APTA | Passenger Transport
February 19, 2010

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Wireless Broadband Communications Delivering ITS Services for Transit Systems
BY BARRY EINSIG, Market Director, Public Safety and Professional Communications, Harris Corporation, Harrisburg, PA

The need—and benefits—for North American public transit authorities to deploy Intelligent Transportation Systems (ITS) are becoming more and more appealing as the technologies mature.

One major hurdle in the construction of these systems is the transfer of large files or streams, such as video, from a bus or train to the operations center. Providing closed-circuit television (CCTV) video to transit or public safety authorities quickly has proven its value: in the event of an emergency situation, first responders will find no better solution than observing CCTV video streamed in real time over a secure communications network.

Achieving this level of broadband reach and connectivity via an ITS system is a challenge that many transportation agencies have tried to achieve through the purchase of disparate ITS technologies over time. This patchwork approach can cause a number of transmission problems with offloading or backhauling of video and traffic control data from bus, trains, and traffic corridors to operations centers over the wireless network.

Assessing Communications Provider Requirements
Public transportation agencies must consider several elements before selecting a broadband solution, including coverage, cost, capacity, and the provider of the wireless network.

Before deploying a ITS system, transit agencies also need to take into account the available spectrum, technology system integration, operations and maintenance costs, the mission critical nature of the network, and the short-term and long-term business model. Knowing the goals an agency hopes to achieve within the parameters of available resources is imperative to the eventual success of a broadband ITS system.

Private vs. Public
Transportation officials have two options when selecting technologies for their ITS deployments: public networks, offered by carriers such as Verizon, or private networks owned and operated by the agency or municipality.

Agencies that require wireless broadband solutions with low up-front capital costs and can handle the higher long-term operating costs should strongly consider a carrier provider for their broadband communication system.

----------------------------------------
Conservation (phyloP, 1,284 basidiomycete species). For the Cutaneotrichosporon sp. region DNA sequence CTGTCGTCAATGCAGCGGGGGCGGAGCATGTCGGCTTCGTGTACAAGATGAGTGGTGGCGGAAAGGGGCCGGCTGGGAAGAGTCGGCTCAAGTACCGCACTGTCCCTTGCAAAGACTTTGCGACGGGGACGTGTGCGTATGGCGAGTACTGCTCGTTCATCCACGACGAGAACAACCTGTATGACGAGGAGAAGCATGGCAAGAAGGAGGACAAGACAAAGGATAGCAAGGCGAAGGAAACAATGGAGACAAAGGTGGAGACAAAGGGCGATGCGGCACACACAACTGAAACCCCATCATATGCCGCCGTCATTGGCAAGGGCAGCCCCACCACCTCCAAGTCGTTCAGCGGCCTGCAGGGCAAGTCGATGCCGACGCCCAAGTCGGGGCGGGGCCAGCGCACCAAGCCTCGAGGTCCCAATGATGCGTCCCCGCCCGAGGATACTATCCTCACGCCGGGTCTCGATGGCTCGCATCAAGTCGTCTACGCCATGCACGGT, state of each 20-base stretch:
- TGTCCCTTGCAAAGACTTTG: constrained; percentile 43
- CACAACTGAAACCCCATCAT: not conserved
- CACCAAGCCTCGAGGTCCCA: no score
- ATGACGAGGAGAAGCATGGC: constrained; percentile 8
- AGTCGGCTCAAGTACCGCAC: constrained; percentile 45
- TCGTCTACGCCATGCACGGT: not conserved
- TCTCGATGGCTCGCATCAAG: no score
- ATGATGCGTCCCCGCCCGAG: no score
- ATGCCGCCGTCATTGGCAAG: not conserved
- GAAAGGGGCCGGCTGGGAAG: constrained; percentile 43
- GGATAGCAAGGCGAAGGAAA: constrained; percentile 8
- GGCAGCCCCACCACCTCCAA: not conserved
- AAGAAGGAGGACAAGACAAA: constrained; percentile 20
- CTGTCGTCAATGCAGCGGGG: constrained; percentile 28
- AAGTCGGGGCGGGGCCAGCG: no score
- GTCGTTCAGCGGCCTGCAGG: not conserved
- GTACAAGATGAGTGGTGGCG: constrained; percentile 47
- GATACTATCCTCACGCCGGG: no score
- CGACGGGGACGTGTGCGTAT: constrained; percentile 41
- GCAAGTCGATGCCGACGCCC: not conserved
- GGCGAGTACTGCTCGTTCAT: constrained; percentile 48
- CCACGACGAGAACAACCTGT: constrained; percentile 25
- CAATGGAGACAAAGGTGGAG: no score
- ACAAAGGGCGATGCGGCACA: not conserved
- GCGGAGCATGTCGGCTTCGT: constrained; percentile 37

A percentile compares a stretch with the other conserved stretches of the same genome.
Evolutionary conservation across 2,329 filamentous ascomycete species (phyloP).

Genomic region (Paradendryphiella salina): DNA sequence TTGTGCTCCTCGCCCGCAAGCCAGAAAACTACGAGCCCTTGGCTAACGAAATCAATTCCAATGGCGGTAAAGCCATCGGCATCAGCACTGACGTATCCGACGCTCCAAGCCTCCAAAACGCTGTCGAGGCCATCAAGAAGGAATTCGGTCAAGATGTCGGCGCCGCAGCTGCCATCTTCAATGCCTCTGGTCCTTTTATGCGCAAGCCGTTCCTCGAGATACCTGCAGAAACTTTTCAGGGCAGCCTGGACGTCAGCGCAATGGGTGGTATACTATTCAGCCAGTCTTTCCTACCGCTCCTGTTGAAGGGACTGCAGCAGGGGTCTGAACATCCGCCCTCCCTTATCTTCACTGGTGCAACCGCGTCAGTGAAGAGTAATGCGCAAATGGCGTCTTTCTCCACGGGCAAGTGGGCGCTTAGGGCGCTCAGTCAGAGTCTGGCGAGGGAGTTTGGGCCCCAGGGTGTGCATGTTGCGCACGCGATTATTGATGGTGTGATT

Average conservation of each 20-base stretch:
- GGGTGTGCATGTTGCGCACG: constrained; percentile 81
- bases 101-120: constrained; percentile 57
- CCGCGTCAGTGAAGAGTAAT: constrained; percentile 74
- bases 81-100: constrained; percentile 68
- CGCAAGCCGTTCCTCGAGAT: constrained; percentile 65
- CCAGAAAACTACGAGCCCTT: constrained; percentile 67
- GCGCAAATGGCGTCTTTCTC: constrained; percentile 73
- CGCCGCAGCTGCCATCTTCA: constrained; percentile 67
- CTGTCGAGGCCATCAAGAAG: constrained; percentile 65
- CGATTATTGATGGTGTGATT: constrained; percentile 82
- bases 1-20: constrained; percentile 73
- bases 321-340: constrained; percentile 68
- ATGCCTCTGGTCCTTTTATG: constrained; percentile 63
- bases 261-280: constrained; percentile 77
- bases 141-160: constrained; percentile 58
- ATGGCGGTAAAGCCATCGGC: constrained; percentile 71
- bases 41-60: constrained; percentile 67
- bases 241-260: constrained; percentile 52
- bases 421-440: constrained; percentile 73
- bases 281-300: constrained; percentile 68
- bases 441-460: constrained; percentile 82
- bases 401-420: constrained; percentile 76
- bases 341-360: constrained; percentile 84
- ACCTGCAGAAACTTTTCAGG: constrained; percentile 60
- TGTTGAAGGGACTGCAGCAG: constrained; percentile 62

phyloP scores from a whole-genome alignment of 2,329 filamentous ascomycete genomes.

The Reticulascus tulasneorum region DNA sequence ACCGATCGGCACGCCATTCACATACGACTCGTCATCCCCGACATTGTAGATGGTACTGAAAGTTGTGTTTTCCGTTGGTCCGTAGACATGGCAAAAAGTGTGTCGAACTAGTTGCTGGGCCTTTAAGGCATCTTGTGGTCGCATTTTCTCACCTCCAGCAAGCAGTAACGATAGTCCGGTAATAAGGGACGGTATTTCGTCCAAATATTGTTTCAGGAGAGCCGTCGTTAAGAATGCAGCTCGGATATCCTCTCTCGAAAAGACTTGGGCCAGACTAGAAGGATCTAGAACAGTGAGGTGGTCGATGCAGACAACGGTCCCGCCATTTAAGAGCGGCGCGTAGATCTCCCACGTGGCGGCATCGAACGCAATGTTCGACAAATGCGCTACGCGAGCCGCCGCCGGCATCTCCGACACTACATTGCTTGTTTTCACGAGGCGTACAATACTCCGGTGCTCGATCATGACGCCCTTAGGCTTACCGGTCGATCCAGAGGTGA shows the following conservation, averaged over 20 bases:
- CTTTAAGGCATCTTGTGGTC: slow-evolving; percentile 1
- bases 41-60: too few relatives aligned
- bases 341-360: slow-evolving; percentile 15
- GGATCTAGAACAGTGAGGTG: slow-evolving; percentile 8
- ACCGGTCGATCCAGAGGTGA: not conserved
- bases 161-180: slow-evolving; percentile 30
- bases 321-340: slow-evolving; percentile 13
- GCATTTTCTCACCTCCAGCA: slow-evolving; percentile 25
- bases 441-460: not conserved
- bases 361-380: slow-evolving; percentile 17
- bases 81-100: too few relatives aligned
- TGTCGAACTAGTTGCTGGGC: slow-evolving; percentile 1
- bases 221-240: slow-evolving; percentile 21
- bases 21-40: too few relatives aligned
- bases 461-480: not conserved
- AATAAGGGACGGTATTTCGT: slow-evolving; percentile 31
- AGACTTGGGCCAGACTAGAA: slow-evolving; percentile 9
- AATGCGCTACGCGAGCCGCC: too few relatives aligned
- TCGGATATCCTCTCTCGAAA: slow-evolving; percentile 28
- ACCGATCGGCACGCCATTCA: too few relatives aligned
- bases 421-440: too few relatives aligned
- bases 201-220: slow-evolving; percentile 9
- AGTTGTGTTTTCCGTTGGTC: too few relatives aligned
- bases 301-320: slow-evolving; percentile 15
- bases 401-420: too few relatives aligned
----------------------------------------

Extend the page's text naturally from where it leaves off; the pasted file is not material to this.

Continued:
Transit systems that opt to deploy their own private networks may have higher up-front capital costs, but they can be assured that their ITS system will meet many of their near- and long-term needs—ranging from Computer-Aided Dispatch/Automatic Vehicle Location (CAD/AVL), traffic signal prioritization, and passenger information systems to the most challenging real-time video applications.

An organization wishing to implement the private network option can lower some of the up-front costs if it chooses to share the network with other local government agencies or municipalities. These ITS agencies and their potential partners must work closely together throughout the process to determine the best spectrum, technology, reliability, control, quality of service, service level agreements, and integration strategy for the partnership system. They must also select the right provider to partner within the planning, design, deployment, and maintenance of the systems. These providers include companies in the Land Mobile Radio field, application providers such as CCTV and ITS manufacturers, or a coalition of both.

Other challenges may follow buying a wireless narrowband or broadband network from a local communications contractor or larger generalist systems integrator. This kind of project is not a core competency of a general contractor or systems integrator, which may not offer the technical or service experience needed to deploy these kinds of wide-area networks. Further, such a firm may make decisions on the network based on variable economic or business elements rather than on what is ultimately best for the authority or partnership.

The ideal solution for deploying a wireless narrowband or broadband network for an ITS application or video solution is for the transit agency to rely on the same wireless network providers that it currently uses for its most mission critical networks. By creating an ITS Strategic Plan and working closely with the right technology and service partner well in advance of the procurement, transportation agencies will be in a position to ensure that the deployed system will met their near- and long-term needs—from CAD/AVL and traffic signal prioritization to real-time streaming video.

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